In early 1971, the outside accountant who handled the annual financial statement filing and annual financial auditing for the Writers Guild, a guy with glasses and in his early to late 40s named Mike, started to appear daily in the Writers Guild office. Mike was a male chauvinist who, in the early 1970s, still referred to women as “broads.” But he was still hip enough to have developed a way of living, doing independent freelance accounting for liberal non-profit clients like the Writers Guild, that enabled him to avoid having to spend his Monday to Friday days chained to a desk from 9 to 5 in a conventional accounting firm or accounting department corporate office, dressed up in a suit and tie.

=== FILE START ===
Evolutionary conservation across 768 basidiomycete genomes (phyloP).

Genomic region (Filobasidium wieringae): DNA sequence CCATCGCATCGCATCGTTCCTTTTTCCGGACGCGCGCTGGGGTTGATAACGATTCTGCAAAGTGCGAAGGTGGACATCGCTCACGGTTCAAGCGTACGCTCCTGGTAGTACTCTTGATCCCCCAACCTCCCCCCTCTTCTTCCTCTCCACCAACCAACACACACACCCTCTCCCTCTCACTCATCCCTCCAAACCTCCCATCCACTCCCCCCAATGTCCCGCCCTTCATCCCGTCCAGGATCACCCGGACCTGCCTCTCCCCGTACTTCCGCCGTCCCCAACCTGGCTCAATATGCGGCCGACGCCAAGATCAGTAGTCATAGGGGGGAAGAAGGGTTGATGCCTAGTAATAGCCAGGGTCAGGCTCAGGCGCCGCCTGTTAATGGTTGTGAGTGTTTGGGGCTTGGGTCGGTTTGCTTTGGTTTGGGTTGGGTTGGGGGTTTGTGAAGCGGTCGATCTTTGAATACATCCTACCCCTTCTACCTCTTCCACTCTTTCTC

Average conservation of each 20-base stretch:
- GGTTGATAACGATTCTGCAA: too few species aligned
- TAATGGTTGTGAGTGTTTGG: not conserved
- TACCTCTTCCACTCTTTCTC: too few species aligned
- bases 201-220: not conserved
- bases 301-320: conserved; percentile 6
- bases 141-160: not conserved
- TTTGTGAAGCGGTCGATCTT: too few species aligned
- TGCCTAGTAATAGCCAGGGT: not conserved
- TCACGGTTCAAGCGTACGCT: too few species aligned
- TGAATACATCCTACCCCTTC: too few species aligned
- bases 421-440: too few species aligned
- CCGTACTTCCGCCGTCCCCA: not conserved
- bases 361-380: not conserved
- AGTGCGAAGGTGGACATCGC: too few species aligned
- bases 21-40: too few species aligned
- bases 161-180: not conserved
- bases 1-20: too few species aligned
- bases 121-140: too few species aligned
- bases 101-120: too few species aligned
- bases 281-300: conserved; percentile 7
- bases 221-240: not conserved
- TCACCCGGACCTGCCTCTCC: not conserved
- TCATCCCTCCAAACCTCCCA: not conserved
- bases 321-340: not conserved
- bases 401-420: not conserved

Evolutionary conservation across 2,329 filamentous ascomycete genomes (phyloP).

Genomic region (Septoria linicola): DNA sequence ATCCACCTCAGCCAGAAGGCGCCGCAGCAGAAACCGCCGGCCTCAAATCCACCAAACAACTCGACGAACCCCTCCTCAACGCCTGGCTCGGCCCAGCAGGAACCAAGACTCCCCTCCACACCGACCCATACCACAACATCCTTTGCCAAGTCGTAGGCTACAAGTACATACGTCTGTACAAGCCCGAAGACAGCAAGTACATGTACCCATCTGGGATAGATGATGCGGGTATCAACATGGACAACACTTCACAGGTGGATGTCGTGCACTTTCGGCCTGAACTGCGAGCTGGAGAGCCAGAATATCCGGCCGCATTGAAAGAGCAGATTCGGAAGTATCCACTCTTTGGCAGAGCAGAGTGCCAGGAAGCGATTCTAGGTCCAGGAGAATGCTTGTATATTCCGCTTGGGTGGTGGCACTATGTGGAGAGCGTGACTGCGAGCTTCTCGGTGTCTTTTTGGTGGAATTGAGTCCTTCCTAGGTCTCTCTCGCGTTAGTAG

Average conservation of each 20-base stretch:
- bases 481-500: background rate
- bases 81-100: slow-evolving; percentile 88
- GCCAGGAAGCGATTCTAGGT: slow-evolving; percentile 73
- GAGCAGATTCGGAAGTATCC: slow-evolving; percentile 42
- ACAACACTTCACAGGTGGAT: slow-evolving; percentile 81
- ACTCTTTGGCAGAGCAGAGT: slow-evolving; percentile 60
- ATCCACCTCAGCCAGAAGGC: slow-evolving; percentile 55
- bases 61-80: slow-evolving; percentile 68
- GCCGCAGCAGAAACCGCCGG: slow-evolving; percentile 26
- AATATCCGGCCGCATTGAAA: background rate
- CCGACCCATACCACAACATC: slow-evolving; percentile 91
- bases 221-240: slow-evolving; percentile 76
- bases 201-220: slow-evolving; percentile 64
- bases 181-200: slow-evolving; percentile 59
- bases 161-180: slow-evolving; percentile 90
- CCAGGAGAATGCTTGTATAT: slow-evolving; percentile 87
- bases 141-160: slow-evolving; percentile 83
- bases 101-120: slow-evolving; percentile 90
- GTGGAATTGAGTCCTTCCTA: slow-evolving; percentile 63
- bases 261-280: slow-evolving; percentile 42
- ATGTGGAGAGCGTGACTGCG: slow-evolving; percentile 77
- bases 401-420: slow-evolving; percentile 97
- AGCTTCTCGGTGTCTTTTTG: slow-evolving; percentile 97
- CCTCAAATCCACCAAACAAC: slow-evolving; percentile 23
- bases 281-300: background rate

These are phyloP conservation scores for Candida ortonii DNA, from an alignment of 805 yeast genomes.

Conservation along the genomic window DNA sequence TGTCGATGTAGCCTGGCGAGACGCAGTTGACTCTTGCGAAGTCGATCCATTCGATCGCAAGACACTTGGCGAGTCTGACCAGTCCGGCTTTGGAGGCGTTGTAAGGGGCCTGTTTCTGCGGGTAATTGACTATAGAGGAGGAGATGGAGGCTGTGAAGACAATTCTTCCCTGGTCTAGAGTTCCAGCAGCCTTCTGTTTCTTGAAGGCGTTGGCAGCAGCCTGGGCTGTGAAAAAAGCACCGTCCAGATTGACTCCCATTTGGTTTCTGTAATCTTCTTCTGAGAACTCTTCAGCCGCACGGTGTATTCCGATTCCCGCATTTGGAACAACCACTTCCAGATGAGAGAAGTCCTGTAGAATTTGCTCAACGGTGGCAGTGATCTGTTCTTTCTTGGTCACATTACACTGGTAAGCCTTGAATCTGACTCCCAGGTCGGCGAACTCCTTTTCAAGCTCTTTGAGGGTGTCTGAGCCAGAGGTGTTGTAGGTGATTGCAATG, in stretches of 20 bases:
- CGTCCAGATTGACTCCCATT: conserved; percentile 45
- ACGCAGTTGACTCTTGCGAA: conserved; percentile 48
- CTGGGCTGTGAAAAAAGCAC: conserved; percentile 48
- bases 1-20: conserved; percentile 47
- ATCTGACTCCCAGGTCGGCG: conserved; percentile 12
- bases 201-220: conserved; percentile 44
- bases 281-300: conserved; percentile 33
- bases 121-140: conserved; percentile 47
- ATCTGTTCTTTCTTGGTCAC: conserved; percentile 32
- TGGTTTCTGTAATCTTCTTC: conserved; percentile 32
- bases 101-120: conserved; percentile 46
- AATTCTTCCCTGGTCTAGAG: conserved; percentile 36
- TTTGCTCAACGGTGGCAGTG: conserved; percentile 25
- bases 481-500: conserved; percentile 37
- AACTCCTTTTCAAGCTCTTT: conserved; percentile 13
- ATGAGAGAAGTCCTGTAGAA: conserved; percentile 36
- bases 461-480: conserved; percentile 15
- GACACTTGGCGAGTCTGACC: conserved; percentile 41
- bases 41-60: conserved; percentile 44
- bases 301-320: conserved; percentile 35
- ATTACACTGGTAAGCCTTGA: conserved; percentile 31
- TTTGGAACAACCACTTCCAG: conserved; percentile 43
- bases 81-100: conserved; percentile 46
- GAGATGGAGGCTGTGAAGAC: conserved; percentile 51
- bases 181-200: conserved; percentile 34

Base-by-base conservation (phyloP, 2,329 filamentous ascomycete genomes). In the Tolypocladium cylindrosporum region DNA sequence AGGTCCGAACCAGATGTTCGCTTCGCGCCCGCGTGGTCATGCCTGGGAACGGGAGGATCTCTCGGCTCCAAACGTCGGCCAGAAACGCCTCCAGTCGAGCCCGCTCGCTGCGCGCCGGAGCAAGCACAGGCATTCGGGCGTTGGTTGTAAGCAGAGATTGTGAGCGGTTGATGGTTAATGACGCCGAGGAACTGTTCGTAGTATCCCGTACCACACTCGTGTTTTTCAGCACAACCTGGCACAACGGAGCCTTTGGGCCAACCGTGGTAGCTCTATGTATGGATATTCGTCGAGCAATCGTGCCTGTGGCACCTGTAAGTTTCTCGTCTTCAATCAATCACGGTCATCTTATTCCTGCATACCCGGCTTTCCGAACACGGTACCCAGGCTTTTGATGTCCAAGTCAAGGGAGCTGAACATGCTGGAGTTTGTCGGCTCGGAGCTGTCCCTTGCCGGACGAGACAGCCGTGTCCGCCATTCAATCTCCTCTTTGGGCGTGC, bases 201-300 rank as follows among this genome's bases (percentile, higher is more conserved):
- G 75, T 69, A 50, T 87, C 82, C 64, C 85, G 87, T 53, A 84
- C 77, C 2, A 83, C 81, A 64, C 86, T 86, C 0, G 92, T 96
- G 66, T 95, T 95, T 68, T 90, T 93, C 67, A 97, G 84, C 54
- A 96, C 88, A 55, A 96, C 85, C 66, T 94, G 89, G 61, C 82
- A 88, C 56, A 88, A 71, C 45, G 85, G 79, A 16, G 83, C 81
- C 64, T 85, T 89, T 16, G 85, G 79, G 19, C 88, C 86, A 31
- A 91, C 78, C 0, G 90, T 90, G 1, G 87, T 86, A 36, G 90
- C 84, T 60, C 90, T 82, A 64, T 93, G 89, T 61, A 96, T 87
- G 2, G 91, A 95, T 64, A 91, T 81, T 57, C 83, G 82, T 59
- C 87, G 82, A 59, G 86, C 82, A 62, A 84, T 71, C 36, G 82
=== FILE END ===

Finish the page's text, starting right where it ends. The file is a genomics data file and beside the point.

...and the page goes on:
But by the time I met Mike he was cynical about everything and too cynical about people to believe that they were capable of ever changing society. In addition, Mike was too old to have spent his college years among people who had smoked pot instead of just drinking beer and booze. So he didn’t feel any kind of identification with people who were involved in the Beat Generation subculture, the 1960s hippie subculture or the early 1970s anti-war counter-culture. But when Mike wished to take a long break from his financial auditing work at the Guild office, he would, occasionally, spend time having some long conversations with me about the state of the world in early 1971.